2
CLASS, CLASS CONSCIOUSNESS,
AND AMERICAN WORKERS

Harold L. Wilensky

For centuries, social critics and social scientists have given us the images with which we construct our picture of the world. Among the concepts that have done the most to mislead us in our search for an understanding of social reality are "class" and "class consciousness." European students of labor—théoricien et militant alike—take for granted the utility of such ideas. In America, academic journals and the press are filled with references to the "middle class" or "working class"; discussions of the affluent worker becoming "middle class" are commonplace. And the constitutions of many American unions only yesterday contained the ringing slogans of class warfare.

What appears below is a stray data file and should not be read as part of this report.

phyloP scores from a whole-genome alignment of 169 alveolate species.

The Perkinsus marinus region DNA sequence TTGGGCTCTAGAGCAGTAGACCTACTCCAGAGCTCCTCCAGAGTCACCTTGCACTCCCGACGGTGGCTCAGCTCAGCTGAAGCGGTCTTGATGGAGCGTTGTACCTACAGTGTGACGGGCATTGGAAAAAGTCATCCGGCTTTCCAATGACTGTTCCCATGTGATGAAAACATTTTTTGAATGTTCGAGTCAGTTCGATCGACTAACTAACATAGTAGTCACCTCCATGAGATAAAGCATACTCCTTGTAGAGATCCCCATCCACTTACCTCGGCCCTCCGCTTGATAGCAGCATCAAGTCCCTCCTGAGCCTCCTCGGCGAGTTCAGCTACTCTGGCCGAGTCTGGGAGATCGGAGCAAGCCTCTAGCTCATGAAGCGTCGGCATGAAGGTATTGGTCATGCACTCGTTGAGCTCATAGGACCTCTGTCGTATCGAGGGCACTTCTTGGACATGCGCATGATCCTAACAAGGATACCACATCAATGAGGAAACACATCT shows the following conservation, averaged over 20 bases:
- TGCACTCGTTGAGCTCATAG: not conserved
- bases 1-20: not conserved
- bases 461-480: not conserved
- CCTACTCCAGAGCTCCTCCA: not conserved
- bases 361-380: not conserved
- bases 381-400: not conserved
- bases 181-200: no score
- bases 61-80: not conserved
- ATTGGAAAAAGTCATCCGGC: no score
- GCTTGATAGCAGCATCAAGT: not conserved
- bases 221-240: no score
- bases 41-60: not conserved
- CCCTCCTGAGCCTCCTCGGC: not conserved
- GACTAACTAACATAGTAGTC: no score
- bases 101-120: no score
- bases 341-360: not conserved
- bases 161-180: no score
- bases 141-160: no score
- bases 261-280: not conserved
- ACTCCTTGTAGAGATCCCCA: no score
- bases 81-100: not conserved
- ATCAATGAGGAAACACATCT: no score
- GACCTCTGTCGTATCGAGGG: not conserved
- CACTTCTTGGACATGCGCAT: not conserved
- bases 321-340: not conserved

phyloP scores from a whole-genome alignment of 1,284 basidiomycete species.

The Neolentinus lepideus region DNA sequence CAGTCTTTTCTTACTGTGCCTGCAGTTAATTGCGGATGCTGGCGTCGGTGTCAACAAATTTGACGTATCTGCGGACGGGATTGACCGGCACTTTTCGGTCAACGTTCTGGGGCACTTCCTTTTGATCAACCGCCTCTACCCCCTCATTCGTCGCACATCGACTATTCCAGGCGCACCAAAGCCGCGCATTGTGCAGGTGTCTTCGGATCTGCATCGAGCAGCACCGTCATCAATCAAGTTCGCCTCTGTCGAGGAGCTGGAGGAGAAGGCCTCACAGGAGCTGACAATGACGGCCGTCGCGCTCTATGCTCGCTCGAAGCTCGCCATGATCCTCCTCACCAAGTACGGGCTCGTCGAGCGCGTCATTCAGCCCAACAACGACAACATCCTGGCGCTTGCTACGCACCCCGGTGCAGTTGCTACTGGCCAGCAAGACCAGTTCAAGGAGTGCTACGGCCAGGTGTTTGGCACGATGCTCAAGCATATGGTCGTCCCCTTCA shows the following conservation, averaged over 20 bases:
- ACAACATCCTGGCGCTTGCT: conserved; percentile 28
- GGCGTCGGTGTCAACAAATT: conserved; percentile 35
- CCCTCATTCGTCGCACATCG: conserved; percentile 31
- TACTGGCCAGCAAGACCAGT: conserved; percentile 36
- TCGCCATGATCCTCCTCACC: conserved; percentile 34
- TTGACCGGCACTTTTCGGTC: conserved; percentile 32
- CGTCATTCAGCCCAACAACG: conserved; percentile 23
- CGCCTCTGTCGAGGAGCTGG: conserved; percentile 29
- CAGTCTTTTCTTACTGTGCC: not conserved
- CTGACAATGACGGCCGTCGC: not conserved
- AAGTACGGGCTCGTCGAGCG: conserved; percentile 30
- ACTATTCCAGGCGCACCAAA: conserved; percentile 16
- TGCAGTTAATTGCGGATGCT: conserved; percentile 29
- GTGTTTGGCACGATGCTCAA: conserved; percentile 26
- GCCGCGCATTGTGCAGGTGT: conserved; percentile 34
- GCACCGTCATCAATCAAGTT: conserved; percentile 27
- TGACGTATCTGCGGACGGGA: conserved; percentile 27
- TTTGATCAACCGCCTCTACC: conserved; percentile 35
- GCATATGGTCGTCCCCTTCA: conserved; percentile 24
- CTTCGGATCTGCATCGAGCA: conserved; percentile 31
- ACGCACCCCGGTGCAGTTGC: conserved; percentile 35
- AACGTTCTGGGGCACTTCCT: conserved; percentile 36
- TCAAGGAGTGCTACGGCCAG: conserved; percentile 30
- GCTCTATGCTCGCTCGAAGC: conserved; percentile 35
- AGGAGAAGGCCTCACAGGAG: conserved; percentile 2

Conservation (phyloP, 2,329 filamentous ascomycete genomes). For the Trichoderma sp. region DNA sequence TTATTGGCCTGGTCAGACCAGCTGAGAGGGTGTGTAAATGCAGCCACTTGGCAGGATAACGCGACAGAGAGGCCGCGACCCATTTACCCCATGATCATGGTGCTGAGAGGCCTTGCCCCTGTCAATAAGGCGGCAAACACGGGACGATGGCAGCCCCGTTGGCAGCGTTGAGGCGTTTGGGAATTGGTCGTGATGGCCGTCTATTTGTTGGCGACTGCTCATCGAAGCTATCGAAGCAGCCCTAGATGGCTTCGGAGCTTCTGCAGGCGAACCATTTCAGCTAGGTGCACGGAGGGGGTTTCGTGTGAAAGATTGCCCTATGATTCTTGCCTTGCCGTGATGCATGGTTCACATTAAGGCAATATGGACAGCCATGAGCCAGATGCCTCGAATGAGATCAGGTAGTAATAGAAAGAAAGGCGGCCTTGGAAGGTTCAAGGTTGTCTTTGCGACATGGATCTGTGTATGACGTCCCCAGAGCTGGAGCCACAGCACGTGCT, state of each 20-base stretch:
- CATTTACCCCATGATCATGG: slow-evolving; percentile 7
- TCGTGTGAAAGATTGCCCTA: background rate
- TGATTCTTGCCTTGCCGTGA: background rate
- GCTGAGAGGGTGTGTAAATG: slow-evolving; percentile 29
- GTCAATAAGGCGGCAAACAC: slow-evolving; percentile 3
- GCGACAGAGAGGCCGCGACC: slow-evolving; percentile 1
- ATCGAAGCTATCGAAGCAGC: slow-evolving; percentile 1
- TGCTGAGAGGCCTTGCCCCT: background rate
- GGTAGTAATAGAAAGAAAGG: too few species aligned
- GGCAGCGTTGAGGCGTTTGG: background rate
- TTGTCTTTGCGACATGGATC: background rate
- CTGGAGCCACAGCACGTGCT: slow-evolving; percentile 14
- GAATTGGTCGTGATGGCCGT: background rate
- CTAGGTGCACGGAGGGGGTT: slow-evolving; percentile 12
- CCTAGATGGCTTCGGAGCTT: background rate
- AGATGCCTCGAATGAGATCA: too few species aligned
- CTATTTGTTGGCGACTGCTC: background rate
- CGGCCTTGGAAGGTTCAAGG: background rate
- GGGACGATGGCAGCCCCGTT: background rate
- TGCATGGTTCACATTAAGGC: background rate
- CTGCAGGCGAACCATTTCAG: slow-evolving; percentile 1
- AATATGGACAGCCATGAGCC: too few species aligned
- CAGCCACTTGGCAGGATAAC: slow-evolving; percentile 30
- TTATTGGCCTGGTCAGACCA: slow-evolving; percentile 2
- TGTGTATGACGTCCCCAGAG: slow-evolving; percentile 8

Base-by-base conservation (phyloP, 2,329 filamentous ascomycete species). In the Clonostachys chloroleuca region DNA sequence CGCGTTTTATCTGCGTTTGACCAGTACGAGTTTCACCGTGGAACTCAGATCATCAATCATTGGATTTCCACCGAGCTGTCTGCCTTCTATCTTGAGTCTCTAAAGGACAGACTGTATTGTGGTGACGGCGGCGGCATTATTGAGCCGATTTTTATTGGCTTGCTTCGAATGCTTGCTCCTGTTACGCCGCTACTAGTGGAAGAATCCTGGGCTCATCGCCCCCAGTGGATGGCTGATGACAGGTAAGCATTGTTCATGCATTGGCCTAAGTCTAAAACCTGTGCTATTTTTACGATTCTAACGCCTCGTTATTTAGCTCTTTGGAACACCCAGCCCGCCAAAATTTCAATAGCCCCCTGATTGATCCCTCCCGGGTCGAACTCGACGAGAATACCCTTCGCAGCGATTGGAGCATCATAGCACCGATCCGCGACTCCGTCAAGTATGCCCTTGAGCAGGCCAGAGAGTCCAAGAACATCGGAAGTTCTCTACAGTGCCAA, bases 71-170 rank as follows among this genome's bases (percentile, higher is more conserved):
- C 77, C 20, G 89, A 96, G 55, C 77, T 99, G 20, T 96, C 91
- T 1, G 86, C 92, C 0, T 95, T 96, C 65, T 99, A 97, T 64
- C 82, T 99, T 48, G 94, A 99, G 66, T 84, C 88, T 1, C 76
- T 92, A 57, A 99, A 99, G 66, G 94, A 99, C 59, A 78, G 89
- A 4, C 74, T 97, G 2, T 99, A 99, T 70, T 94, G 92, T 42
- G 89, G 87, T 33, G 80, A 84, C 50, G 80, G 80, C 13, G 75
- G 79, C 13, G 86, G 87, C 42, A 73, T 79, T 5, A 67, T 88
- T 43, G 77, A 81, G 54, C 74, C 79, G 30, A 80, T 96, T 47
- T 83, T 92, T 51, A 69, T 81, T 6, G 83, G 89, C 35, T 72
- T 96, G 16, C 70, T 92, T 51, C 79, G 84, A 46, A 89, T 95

This rhetoric—whether it is tolerated by nostalgic exsocialists who head a few modern labor unions or whether it is taken more seriously, as in popular discussions of the affluent worker—obscures more than it reveals of the shape of American society. I should like to ask "Where do the ideas of class and class consciousness fit the situation of American labor well, and where do such ideas fit badly?" I shall argue that, in the United States and in other rich countries, class consciousness among manual workers is a transitional phenomenon—characterizing workers not yet accustomed to the modem metropolis and the modem work place; that a clearly defined working class no longer exists, if it ever did; that much behavior and many attitudes said to be rooted in class are instead a matter of race, religion, ethnic origin, education, age, and stage in the family life cycle. Indeed, almost any of these traditional groupings of the population display more

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